For instance, if a discussion by a board of education concerns a record pertaining to a particular student (i.e., in the case of consideration of disciplinary action, an educational program, an award, etc.), the discussion would have to occur in private and the record would have to be withheld insofar as public discussion or disclosure would identify the student. As you may be aware, the Family Educational Rights and Privacy Act (20 USC §1232g) generally prohibits an educational agency from disclosing education records or information derived from those records that are identifiable to a student, unless the parents of the student consent to disclosure. In the context of the Open Meetings Law, a discussion concerning a student would constitute a matter made confidential by federal law and would be exempted from the coverage of that statute [see Open Meetings Law, §108(3)]. In the context of the Freedom of Information Law, an education record would be specifically exempted from disclosure by statute in accordance with §87(2)(a). In both contexts, I believe that a board of education, its members and school district employees would be prohibited from disclosing, because a statute requires confidentiality. Again, however, no statute of which I am aware would confer or require confidentiality with respect to the matters described in your correspondence.

In a case in which the issue was whether discussions occurring during an executive session held by a school board could be considered "privileged", it was held that "there is no statutory provision that describes the matter dealt with at such a session as confidential or which in any way restricts the participants from disclosing what took place" (Runyon v. Board of Edcuation, West Hempstead Union Free School District No. 27, Supreme Court, Nassau County, January 29, 1987).

While there may be no prohibition against disclosure of the information acquired during executive sessions or records that could be withheld, the foregoing is not intended to suggest such disclosures would be uniformly appropriate or ethical. Obviously, the purpose of an executive session is to enable members of public bodies to deliberate, to speak freely and to develop strategies in situations in which some degree of secrecy is permitted. Similarly, the grounds for withholding records under the Freedom of Information Law relate in most instances to the ability to prevent some sort of harm. In both cases, inappropriate disclosures could work against the interests of a public body as a whole and the public generally. Further, a unilateral disclosure by a member of a public body might serve to defeat or circumvent the principles under which those bodies are intended to operate. Historically, I believe that public bodies were created to order to reach collective determinations, determinations that better reflect various points of view within a community than a single decision maker could reach alone. Members of boards should not in my opinion be unanimous in every instance; on the contrary, they should represent disparate points of view which, when conveyed as part of a deliberative process, lead to fair and representative decision making. Nevertheless, notwithstanding distinctions in points of view, the decision or consensus by the majority of a public body should in my opinion be recognized and honored by those members who may dissent. Disclosure made contrary to or in the absence of consent by the majority could result in unwarranted invasions of personal privacy, impairment of collective bargaining negotiations or even interference with criminal or other investigations. In those kinds of situations, even though there may be no statute that prohibits disclosure, release of information could be damaging to individuals and the functioning of government.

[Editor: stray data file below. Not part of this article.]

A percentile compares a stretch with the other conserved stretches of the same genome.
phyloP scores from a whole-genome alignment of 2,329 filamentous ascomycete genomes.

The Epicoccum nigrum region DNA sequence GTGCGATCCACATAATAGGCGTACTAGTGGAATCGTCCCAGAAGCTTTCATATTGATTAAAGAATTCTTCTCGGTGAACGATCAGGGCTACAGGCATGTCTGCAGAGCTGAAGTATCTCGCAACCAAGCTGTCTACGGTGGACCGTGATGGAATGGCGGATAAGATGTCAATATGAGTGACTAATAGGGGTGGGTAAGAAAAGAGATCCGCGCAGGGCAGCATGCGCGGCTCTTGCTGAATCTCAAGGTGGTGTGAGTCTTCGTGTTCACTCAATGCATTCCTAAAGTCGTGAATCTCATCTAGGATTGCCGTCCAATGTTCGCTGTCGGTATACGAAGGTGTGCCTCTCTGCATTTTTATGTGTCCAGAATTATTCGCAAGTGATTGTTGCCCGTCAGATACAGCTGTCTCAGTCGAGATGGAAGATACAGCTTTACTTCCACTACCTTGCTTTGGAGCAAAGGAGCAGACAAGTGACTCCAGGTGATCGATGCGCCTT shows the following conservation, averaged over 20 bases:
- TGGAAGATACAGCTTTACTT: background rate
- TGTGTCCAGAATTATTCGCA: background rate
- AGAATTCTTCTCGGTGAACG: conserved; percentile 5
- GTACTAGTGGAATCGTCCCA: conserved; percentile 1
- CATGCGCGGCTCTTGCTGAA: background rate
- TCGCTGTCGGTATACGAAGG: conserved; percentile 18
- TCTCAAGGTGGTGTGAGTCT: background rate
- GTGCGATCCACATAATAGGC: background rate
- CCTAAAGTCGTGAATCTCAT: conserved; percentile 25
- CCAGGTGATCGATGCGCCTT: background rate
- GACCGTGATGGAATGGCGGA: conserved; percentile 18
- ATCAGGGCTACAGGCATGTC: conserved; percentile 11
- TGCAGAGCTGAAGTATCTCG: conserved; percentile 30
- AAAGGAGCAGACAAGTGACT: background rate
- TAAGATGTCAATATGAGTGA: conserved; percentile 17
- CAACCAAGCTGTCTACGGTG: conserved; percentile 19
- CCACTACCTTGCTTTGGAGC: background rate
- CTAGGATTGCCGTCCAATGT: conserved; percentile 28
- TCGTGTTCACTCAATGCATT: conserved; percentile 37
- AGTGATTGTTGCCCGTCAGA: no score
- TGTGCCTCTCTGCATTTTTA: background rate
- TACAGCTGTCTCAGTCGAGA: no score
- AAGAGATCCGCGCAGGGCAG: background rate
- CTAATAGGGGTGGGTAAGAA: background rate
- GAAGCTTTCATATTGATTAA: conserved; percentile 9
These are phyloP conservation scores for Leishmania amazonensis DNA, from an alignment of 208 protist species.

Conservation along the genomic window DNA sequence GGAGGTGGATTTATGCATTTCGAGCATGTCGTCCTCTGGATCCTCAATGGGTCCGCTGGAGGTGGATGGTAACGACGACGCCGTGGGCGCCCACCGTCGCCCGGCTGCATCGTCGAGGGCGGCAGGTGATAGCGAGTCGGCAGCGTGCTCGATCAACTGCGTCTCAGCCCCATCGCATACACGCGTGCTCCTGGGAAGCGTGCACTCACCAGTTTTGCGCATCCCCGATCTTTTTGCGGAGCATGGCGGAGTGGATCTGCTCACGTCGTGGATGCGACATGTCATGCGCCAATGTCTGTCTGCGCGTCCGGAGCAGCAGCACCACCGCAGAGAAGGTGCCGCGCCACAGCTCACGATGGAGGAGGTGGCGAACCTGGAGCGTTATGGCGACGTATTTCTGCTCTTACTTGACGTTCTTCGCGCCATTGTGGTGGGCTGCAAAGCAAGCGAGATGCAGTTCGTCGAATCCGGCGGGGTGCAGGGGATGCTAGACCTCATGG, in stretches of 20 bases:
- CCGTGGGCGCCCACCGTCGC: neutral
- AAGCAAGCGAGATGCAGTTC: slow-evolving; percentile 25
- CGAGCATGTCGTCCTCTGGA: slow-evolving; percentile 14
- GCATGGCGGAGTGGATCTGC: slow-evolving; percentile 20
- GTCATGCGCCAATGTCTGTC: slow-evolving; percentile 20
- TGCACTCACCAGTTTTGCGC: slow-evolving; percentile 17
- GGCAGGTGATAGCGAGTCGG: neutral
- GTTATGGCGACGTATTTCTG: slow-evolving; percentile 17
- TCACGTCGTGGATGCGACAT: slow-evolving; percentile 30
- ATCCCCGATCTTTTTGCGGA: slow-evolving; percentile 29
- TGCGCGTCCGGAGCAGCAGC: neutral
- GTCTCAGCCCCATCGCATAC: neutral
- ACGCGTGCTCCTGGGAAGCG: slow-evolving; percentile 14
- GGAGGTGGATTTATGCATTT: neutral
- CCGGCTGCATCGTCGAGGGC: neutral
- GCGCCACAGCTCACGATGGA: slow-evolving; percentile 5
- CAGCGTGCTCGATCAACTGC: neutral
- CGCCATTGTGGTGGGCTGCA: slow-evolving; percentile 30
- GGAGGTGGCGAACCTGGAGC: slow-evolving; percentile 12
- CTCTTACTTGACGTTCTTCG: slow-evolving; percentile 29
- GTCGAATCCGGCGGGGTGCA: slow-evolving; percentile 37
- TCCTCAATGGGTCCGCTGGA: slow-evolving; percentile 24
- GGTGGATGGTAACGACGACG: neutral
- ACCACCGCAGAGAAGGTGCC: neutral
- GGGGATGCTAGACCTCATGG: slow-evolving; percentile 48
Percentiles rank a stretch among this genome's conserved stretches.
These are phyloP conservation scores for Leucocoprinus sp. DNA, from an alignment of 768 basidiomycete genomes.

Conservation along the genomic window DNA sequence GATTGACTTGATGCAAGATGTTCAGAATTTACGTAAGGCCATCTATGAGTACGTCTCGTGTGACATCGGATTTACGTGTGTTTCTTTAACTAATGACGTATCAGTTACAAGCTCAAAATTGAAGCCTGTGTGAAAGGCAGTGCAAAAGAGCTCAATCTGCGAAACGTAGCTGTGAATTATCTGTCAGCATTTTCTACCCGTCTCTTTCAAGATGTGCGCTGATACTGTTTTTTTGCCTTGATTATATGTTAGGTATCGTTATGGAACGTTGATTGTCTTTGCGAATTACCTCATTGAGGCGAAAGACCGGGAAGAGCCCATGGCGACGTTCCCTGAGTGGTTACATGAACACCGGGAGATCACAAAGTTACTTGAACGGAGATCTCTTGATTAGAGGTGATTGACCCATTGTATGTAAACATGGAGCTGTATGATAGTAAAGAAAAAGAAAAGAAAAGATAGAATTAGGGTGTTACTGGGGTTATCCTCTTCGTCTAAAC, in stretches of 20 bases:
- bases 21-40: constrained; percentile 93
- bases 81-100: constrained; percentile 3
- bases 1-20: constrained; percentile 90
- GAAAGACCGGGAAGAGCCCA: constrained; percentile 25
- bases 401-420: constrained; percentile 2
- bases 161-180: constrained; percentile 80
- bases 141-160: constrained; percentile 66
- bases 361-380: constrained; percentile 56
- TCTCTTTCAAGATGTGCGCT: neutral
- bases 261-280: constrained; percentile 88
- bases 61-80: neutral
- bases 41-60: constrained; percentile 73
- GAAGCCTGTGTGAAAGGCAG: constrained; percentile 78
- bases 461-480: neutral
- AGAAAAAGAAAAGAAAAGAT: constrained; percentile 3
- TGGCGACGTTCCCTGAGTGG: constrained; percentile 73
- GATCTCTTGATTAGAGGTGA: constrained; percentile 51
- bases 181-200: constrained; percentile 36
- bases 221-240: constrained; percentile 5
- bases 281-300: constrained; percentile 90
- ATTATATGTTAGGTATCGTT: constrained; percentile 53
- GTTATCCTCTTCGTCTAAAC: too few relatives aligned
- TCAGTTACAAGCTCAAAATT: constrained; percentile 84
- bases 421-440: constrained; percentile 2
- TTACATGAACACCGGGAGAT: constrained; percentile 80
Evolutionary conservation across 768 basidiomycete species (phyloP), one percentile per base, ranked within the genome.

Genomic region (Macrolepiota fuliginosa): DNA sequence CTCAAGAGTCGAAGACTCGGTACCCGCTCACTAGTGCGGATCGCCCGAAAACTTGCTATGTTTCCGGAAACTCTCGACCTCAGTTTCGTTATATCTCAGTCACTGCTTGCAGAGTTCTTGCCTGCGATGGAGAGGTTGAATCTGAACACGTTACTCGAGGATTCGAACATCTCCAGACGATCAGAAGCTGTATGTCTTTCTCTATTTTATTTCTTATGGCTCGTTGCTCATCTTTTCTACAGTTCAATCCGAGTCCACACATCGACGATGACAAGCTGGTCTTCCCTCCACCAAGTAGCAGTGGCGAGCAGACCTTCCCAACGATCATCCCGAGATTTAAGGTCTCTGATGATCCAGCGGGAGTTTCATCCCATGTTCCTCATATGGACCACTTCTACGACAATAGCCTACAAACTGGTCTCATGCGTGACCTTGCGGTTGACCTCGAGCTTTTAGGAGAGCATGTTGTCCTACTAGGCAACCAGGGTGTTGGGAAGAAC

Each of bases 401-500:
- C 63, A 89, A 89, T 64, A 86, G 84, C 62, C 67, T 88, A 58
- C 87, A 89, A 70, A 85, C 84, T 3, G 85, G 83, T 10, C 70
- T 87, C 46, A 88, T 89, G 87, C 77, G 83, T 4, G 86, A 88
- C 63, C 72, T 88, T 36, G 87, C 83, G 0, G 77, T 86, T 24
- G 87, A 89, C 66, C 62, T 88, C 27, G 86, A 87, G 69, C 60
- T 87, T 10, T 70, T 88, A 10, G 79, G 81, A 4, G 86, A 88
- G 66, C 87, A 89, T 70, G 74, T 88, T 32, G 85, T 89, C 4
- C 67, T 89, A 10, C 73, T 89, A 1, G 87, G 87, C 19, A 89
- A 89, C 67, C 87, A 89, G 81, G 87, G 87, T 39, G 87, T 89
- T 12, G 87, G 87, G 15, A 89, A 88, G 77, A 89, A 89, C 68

I hope that I have been of some assistance.

Sincerely,

 

Robert J. Freeman
Executive Director

RJF:pb

cc: Board of Education